General Motors might be able to wriggle out of class action fraud lawsuits over the long-ignored ignition defect in multiple vehicles that ultimately killed more than 100 people, but the company could still face criminal charges from federal prosecutors. [More]
Since taking the helm of the National Highway Traffic Safety Administration in January, Mark Rosekind has made his intention to hold automakers responsible for safety issues well known. This week, the agency continued tightening the reins by extending oversight requirements imposed on General Motors stemming from its ignition switch defect and invoking its legal authority to speed up the recall process related to millions of vehicles recalled for Takata airbag defects. [More]
Congratulations! You just bought a new Chevy, GMC, or Cadillac. You really like driving it. And it’s purchased, not leased, and all paid off with no liens, so it’s all yours… isn’t it? Well, no, actually: according to GM, it’s still theirs. You just have a license to use it.
For more than a decade, General Motors staffers and federal regulators ignored signs of defective ignition switches in various GM vehicles. Meanwhile, hundreds of people were being hurt or killed because the car company failed to acknowledge its error. [More]
The same process that allowed a bankrupt General Motors to work its way back (with the help of several billion dollars from taxpayers) to being a viable business is, six years later, helping to shield the company from potentially billions of dollars in damages from class action fraud lawsuits involving the long-ignored ignition defect that claimed the lives of at least 84 people. [More]
After five years of investigating why brake lines in some 1.8 million older trucks and SUVs have a tendency to fail, the National Highway Traffic Safety Administration failed to find a safety defect and plans to close the probe without ordering General Motors to replace the often rusted brake lines. [More]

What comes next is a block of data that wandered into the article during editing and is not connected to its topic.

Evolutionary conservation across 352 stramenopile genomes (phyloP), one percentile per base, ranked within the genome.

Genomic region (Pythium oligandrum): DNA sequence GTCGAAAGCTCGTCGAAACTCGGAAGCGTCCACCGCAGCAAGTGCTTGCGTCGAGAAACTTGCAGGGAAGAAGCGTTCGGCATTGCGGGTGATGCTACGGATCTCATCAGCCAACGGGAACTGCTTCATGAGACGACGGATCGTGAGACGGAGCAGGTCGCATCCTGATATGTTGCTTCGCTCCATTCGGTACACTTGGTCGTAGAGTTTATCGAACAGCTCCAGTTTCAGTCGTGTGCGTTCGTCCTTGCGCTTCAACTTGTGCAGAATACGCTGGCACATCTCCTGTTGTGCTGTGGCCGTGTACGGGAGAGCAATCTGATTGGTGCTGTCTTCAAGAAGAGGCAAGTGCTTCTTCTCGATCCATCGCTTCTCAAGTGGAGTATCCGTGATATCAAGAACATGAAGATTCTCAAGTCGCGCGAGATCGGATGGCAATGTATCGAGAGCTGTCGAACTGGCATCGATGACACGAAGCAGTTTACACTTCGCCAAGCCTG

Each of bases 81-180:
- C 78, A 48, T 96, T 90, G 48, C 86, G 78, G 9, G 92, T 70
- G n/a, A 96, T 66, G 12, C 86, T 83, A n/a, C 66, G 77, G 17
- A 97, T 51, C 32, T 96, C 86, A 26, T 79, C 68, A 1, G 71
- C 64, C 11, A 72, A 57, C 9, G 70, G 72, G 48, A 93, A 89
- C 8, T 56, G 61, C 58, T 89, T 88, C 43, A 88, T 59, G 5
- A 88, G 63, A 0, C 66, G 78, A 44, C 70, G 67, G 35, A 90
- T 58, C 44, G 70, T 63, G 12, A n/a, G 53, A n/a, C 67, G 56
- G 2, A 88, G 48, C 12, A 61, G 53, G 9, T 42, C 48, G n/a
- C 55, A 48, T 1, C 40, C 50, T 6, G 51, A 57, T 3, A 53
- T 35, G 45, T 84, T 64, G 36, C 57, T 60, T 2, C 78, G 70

Not even a year ago, General Motors was hesitant to confirm that 13 deaths had been tied to a long-ignored ignition switch defect in the Chevy Cobalt, Saturn Ion and other vehicles. Now the carmaker is acknowledging that many times that number of people were killed as a result of their negligence, with the latest death toll rising to 74. [More]
The lawsuit filed by the family of a Georgia woman who died in a 2010 car accident that spurred the recall of 2.5 million General Motors vehicles with faulty ignition switches has been settled out of court. [More]
Offering a perk is only valuable to the company if it’s getting something in return in exchange, and for General Motors, it seems the car maker isn’t convinced that its free maintenance program and warranty is worth the effort. As such, GM is cutting the length of its warranty and pulling back on its free maintenance offers, saying those perks don’t sway people to choose one brand of vehicle over another.
A recently filed class action lawsuit claims that Toyota, Ford and General Motors knowingly put consumers at risk by selling connected cars that can be susceptible to hackers looking to remotely control vehicle functionality. [More]
A year after General Motors first announced the long-delayed recall of the Chevy Cobalt, Saturn Ion and several other vehicles for an ignition problem that both the carmaker and regulators had ignored, the fund responsible for vetting death and injury claims related to the recall is now acknowledging at least 56 fatalities. [More]
A month after General Motors showed off a prototype of the Chevy Bolt — a purely electric vehicle that the carmaker estimates will get around 200 miles per charge and only cost around $30,000 — the company has provided details to show that it intends to move ahead with production on the Bolt. [More]
General Motors continues to put an epic year of recalls in the rearview mirror. After recalling 30 million vehicles and providing compensation for the families and victims of its massive ignition switch defect, the car company has announced it can now put a price on 2014’s recallapalooza: $2.8 billion. [More]
GM Compensation Fund: Approved Death, Injury Claims Likely To Rise Following Onslaught Of New Submissions
Although the deadline for submissions to the General Motors ignition switch victims’ compensation fund has come and gone, officials with the program say the number of approved death and injury claims will likely rise for several more months. [More]